The author notes that there are two biases that have most significantly impeded self-determination for indigenous peoples: As agent for the Grand Council of the Mikmaq Nation, he discusses their communication to the United Nations Human Rights Committee under the Optional Protocol which claims that administering states must show how and when they lawfully annexed or assumed control over a group.

If no lawful incorporation can be shown, it is to be assumed that the group is a separate people that has yet to exercise its right of self-determination.

Indian Tribes and Constitutional Renewal. The authors examine the international agreements to which Canada is a party and expose Canada's treatment of native peoples as a betrayal of those agreements. The right to self-determination of indigenous peoples is consistent with the evolution of freely associated states within the British Empire. Attempts by the federal Liberal administration to solve past injustices by way of economic compensation are exposed as a simplistic "band-aid" solution which entirely misses the point of the claims of native peoples.

The author gives a good summary of the background of the Lovelace case. The procedural hurdles are examined as well as the reply by the Canadian government to the United Nations Human Rights Committee. A short critique of the committee's decision is offered. The author suggests that there was not only a violation of article 27 of the International Covenant on Civil and Political Rights but a violation of article 2 1 as well.

The lack of response by the Canadian government after the decision was made and the poor media coverage of the decision is strongly criticized. A good history and analysis of this important decision.


Aboriginal Rights in International Law. Royal Anthropological Institute in association with Survival International, 1978. The author traces the history of aboriginal peoples in the context of International law. Important case law at both the domestic level and international level is discussed and its impact on aboriginal peoples is analyzed. Particular attention is paid to the doctrine of guardianship as it was developed by Spanish jurists and applied by the English as they came into contact with the new world.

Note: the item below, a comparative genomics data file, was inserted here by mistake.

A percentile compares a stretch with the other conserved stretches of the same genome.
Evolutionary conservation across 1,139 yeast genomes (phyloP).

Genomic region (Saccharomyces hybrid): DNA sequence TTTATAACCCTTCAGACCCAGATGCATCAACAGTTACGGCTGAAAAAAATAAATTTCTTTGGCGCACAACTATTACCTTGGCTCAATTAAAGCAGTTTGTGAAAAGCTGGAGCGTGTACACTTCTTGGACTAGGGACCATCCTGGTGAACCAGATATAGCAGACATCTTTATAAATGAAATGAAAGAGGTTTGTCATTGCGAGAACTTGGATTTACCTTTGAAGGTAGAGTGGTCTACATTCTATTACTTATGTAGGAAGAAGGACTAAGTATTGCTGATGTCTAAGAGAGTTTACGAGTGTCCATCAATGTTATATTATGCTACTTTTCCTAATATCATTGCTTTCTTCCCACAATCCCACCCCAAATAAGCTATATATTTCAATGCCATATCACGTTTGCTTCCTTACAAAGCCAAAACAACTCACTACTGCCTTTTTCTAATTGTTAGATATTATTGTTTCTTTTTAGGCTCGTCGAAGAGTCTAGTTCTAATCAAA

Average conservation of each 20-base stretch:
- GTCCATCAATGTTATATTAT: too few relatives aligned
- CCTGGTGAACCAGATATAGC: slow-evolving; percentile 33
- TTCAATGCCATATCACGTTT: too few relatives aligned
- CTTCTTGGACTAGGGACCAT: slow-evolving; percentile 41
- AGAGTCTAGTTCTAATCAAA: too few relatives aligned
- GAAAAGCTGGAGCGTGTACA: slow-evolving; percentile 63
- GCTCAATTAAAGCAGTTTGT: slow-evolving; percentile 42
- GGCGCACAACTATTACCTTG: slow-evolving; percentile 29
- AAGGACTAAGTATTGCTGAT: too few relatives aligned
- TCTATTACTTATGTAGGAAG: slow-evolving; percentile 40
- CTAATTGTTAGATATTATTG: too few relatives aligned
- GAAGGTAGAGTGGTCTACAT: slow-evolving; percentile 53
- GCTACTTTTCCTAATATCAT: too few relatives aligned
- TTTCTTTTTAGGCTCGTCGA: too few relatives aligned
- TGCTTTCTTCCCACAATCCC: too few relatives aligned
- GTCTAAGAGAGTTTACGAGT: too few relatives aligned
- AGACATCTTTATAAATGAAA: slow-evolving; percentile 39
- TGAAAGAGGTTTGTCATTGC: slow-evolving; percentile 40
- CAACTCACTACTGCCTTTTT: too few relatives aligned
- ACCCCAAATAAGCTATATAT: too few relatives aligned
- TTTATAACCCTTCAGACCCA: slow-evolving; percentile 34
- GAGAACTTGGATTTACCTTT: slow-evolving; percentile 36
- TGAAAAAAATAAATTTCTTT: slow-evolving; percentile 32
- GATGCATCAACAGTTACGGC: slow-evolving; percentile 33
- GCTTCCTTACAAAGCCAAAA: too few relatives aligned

A substantial part of the book deals with International Labour Organization Convention 107 - concerning the protection and integration of indigenous and other tribal and semi-tribal populations in independent countries. The author also examines Recommendation 104 from the same organization. The scope of the Convention is outlined as the author discusses each of the important provisions and how they would apply to domestic situations if countries like Canada were to ratify the Convention.

This article traces the issue of aboriginal title through several commonwealth jurisdictions. The author concludes that courts have still not settled the issue whether aboriginal title is to be based on immemorial possession or on official recognition. The author urges jurisdictions which have yet to deal with the question to follow the "logical basis" of the native claim based on immemorial possession.

The author analyzes briefly three important cases dealing with aboriginal rights. The 1971 case of Milirrpum v. Nabalco in Australia, the Calder 1973 case in Canada and Tito v. Waddell 1977 in Britian. Concluding that aboriginal peoples have in the past few years lost their cases in municipal courts, Bennett looks to recent developments in international law. Encouraged by the decision in the Western Sahara case, Bennett looks for positive results if the doctrine of that case is adhered to or expanded.